Mumbai: As India deals with another fire tragedy, in which 40 people were killed at a paper factory in a residential area on Delhi’s Rani Jhansi road on December 8, 2019, an analysis of government data shows that emergency fire services have a 90% shortage of staff, a 78% shortage of fire fighting equipment or vehicles, and a 61% shortage of fire stations, as against a 2012 requirement.

India had 46 reported deaths due to fire accidents every day in 2016, the highest in residential areas (50%) but buildings often do not follow fire safety standards leaving them susceptible to fires, according to experts and an analysis of the latest available data from the National Crime Records Bureau (NCRB).

“The fire services are not well organized in India,” according to the website of the Directorate General of Fire Services. “In recent years, the requirements for fire safety cover have increased manifold whereas the development of fire service has not made much headway.”

As many as 16,695 cases of fire accidents were reported across India in 2016, which caused 16,900 deaths and 998 injuries, NCRB data show.

The major reason of accidental fires was bursting of cooking gas cylinders or stoves (22%), followed by electrical short-circuits (16%), data show. The fire in Delhi was reportedly due to a short circuit in the electric meter of the factory where 200 workers were sleeping, but fire department experts are yet to ascertain the cause of the fire, officials told

Many people lost their lives because the factory, illegally running in a residential area, did not have enough ventilation or an evacuation route and plan, The Indian Express reported.

“If factories are allowed to operate legally or illegally in residential areas, then these kinds of incidents can’t be ruled out and the fire brigade will find it difficult to reach the area,” said G.C. Mishra, former director of the Delhi Fire Service.

The fire department faced three main problems in this case: First, the narrow road made it difficult to take vehicles and equipment inside and fire officers had to carry some equipment manually; there were inflammable materials packed near the only entrance to the building, and a lack of information on the details of the site, Atul Garg, director of the Delhi Fire Service told The fire department came prepared to fight a residential fire, but realised that it was a factory with many people trapped inside. “There was a delay due to wrong information and lack of vehicle mobility there,” Garg said.

Buildings break norms

In most fires, “many people die due to smoke and less due to fire. So to prevent that you need to have a proper evacuation plan,” M V Deshmukh, director of government affairs at Fire Safe India Foundation and a former fire adviser to the government of Maharashtra had told IndiaSpend, on the issue of structural collapse and fire safety in Mumbai, in July 2019.

The National Building Code lays down several provisions that help protect buildings from fires and enable easy evacuation. Tightly-packed buildings which break the code hinder rescue services as fire truck arms and hydraulic jacks have no space to move, Deshmukh said, giving the example of tall 100-150 metre towers that leave no space around and have only one lane going up to the building.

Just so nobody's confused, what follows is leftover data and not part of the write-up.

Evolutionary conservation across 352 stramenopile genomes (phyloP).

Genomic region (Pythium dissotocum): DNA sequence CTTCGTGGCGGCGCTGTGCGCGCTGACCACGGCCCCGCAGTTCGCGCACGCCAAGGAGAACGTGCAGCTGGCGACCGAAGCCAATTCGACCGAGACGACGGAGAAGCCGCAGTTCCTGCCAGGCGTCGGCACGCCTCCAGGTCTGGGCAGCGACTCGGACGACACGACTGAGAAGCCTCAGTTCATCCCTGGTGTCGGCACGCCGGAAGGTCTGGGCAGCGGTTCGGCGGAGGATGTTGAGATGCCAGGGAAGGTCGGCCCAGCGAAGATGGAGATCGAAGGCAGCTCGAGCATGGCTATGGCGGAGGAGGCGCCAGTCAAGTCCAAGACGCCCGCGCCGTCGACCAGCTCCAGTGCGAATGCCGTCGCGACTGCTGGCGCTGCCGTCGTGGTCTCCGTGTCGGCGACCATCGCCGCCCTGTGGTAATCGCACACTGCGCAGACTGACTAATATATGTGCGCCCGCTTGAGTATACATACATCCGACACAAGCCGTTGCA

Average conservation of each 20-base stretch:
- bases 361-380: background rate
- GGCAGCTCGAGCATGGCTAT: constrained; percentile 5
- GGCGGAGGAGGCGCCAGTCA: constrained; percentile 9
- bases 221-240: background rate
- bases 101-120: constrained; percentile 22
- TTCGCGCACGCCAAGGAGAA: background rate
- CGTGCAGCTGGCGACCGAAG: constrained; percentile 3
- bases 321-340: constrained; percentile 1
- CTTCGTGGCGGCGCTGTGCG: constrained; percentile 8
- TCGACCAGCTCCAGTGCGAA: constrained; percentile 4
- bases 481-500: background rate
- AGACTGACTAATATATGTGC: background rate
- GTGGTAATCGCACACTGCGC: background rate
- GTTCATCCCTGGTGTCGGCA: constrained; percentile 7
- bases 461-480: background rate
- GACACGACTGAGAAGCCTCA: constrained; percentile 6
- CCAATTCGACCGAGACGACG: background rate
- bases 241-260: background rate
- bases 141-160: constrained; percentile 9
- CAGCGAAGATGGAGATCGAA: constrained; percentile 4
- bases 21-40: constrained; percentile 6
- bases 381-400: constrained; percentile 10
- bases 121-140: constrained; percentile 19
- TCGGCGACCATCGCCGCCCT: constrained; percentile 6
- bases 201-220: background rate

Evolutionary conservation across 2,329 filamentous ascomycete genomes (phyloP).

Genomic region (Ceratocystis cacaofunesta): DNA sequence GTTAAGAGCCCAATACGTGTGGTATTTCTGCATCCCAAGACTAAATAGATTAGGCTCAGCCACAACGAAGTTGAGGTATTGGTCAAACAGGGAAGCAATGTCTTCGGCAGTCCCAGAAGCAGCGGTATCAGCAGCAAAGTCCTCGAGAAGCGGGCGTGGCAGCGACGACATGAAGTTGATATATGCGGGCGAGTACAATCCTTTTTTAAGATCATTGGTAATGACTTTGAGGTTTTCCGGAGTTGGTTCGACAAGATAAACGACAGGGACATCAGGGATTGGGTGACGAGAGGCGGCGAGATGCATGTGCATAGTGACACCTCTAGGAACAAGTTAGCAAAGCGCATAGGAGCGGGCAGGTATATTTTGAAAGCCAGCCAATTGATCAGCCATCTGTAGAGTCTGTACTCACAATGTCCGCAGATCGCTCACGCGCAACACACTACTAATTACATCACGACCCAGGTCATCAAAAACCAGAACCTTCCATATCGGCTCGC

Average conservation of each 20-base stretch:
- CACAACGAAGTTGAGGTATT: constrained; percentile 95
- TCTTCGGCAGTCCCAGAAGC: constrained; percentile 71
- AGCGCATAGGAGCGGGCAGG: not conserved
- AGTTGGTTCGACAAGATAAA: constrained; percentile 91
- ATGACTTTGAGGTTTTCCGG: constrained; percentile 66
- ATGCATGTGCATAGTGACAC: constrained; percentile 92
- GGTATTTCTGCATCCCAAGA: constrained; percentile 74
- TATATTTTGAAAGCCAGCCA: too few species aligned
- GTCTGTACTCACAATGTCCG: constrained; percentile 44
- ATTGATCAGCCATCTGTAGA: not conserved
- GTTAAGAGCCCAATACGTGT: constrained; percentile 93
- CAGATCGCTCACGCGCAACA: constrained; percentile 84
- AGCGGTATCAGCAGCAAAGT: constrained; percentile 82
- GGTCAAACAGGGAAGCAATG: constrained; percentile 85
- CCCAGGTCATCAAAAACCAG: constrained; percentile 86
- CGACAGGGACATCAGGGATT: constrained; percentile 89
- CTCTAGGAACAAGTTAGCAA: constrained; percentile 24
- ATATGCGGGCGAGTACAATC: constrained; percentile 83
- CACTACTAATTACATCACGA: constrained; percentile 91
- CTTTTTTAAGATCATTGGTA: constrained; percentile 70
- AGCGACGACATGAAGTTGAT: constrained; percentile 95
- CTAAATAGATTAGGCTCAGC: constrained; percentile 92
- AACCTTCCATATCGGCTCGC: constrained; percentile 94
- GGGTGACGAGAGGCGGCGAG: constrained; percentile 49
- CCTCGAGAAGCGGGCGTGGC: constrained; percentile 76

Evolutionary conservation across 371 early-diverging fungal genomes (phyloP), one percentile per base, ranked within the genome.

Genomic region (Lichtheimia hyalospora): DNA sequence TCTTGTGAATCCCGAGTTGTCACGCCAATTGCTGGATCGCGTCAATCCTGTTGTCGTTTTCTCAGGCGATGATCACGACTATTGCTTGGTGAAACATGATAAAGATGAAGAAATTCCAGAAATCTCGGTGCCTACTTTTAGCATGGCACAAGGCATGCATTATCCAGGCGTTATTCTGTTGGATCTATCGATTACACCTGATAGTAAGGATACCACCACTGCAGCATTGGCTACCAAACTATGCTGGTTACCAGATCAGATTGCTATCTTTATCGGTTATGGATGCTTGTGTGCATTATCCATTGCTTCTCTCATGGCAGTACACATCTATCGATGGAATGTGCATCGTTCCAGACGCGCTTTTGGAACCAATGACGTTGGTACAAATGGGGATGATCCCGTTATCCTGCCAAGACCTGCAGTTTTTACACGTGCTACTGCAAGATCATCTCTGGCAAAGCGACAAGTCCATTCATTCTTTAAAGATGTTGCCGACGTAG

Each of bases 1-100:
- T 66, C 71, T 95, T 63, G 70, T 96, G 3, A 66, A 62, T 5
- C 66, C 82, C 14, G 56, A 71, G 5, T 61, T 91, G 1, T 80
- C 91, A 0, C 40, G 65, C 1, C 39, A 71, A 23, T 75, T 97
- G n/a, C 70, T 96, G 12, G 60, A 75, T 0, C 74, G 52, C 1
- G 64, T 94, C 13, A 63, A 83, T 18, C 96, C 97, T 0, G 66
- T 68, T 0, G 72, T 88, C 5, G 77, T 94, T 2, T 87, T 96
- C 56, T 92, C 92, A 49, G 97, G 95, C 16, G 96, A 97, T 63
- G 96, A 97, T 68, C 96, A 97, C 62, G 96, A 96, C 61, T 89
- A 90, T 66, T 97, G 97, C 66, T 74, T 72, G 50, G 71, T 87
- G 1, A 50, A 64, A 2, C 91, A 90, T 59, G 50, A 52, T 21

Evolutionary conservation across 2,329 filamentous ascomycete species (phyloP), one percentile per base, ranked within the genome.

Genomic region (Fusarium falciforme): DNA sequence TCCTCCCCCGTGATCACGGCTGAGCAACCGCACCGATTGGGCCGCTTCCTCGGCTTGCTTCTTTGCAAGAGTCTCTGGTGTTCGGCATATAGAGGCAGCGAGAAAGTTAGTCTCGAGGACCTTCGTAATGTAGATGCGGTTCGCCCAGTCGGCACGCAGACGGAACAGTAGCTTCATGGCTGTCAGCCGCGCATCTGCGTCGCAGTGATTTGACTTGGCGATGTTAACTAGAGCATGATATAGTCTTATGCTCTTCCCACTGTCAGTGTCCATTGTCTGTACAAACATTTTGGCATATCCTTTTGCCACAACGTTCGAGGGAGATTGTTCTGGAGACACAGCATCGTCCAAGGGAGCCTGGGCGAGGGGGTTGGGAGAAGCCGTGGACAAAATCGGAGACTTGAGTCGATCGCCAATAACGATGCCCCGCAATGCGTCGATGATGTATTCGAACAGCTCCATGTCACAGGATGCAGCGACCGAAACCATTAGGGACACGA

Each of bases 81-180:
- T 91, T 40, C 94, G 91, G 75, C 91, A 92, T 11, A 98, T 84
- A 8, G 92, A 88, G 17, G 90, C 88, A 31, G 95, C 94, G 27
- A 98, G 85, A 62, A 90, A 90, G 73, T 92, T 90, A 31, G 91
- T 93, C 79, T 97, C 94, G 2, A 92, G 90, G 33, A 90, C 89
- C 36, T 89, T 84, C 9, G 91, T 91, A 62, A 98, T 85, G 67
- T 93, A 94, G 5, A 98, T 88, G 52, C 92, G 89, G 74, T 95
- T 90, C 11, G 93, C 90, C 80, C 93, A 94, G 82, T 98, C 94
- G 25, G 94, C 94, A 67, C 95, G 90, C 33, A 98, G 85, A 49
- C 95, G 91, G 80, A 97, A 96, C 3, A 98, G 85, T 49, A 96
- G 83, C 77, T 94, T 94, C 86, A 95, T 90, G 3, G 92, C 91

Fire stations have only 10% of required staff

Fire services are facing a 90% (503,365) shortage of manpower across the country, the home ministry said in a reply to the Rajya Sabha (upper house of parliament) on June 26, 2019. No more than 54,239 fire personnel worked across the country, against the required 557,123, as on December 31, 2018.

The government’s estimated requirement of fire services is based on a 2012 report by Risk Management Solutions Inc., a consulting firm. Fire services are the municipal government’s responsibility under Indian law.

Of 8,559 fire stations required, there are only 3,377 (39%) in India. There is also a 78% shortage of fire fighting equipment or vehicles in fire stations across states, as per Rajya Sabha data.

Even though the 13th Finance Commission (2010-2015) report pointed out the “dismal state” of fire services across the country, highlighting shortages in fire stations (97%), fire fighting and rescue vehicles (80%) and fire personnel (96%), there was little progress.

"There is always around 40% vacancy in the fire brigade team but that doesn’t affect the performance of the people involved," Mishra, the former director of the Delhi Fire Services said. "Maybe the number of vehicles sent is lesser and it creates work pressure on the existing firefighters, but they still manage to perform well. Performing on the rescue ground is all about the spirit they have and it has nothing to do with manpower."

Source: Rajya Sabha; Note: Available data as of December 31, 2018, Requirement as per RMSI Report, 2012;
Note: Tripura has more manpower than required, Odisha has more fire stations than required, Chandigarh, Goa and Daman & Diu have more firefighting equipment/vehicles than required.

In cases where victims with burns are rescued, their care is often inadequate. For the millions of burn victims, there are just 1,339 beds at 67 centres (hospitals with dedicated burn-care units), according to data compiled in 2016 by the National Academy of Burns-India (NABI), along with a shortage of trained staff, as IndiaSpend reported in November 2019.

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